Warning – there are many numbers in today’s post. Now you’ll learn more than you ever wanted to know about how the Musing Mind works.
We were joking around in a meeting at my job recently and the question came up, “How many gallons are in the Pacific Ocean?” I can’t remember the exact context, something about creating a questionnaire to confuse everybody in the department. But when I got back to my desk, I couldn’t get the question out of my head. So I spent the next half hour playing with numbers until I could send the following to my pals (including my boss, now he knows how I really spend my day.)
In the following steps, one asterisk signifies multiplication. Two asterisks indicate raising a number to a power. So 1.2*10**3 = 1.2 times ten raised to the third power which is 1,200.
- I start by estimating the Pacific has an average depth of 2 miles (from vague memories of National Geographic specials in my past).
- I figure the Pacific is a rough circle covering slightly less than half the globe (from vague memories of globes I've seen). The circumference of the globe is 24,000 miles (a bit of knowledge I've picked up here and there). So maybe the Pacific is 10,000 miles in diameter . That gives it a radius of 5,000 miles.
- The area of a circle is pi*r squared. Taking pi as 3 (isn't rough estimating fun), that's 3*5,000*5,000 = 3*(5*10**3)*(5*10**3) = 75*10**6 square miles.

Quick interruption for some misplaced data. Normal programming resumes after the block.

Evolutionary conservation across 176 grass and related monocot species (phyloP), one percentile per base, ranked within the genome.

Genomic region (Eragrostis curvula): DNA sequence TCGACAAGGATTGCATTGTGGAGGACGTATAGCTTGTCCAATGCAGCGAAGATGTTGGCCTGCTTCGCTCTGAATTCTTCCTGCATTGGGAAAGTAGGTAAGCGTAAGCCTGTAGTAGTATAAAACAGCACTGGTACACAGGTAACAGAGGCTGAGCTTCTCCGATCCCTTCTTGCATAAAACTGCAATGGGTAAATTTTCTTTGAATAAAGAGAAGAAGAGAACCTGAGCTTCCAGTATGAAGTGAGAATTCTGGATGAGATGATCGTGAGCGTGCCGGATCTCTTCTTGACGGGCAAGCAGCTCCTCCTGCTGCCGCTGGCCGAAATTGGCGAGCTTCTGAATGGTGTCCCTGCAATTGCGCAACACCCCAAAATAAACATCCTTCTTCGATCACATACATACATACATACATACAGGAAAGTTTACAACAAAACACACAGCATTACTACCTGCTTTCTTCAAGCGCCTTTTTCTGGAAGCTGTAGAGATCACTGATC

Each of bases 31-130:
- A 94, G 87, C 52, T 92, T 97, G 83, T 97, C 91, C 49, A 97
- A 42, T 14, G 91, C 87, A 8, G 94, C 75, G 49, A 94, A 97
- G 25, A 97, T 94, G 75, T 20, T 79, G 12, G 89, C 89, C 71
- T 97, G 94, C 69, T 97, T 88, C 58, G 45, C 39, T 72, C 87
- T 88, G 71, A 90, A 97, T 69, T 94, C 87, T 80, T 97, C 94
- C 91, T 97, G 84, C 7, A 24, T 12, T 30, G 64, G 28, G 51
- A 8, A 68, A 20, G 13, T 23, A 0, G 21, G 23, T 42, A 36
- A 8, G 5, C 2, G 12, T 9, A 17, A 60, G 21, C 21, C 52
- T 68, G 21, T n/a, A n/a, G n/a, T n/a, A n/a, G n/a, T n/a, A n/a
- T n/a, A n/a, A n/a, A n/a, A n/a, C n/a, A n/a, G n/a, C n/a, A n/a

- Factoring in the 2 mile depth, that's 150*10**6 cubic miles (150 million cubic miles of water!!)
- There are 5,280 feet in a mile. So a cubic mile is (5*10**3)*(5*10**3)*(5*10**3) = 125*10**9 = 1.25*10**11 cubic feet.
- Multiply that by the Pacific and you get (1.25*10**11) * (150*10**6) = 187*10**17 cubic feet of water.
- The next bit has puzzled me in the past when estimating things. How many gallons in a cubic foot. I cheated and asked Google which promptly told me 7.5. Adding that to the equation makes the Pacific 7.5 * 187 * 10**17 = 1400*10**17 gallons or
I Googled "gallons in the pacific" and one site was here. This site, which I have no reason to trust or distrust, says the Pacific has 170 million cubic miles of water. And it says there are 1.8*10**20 gallons of water. I think that's pretty close to my result, especially considering the number of provisional, vague, and fictitious numbers I used.
(In the interest of full disclosure, the numbers were further off to start with, but I found two arithmetic errors in my calculations and fixed them.)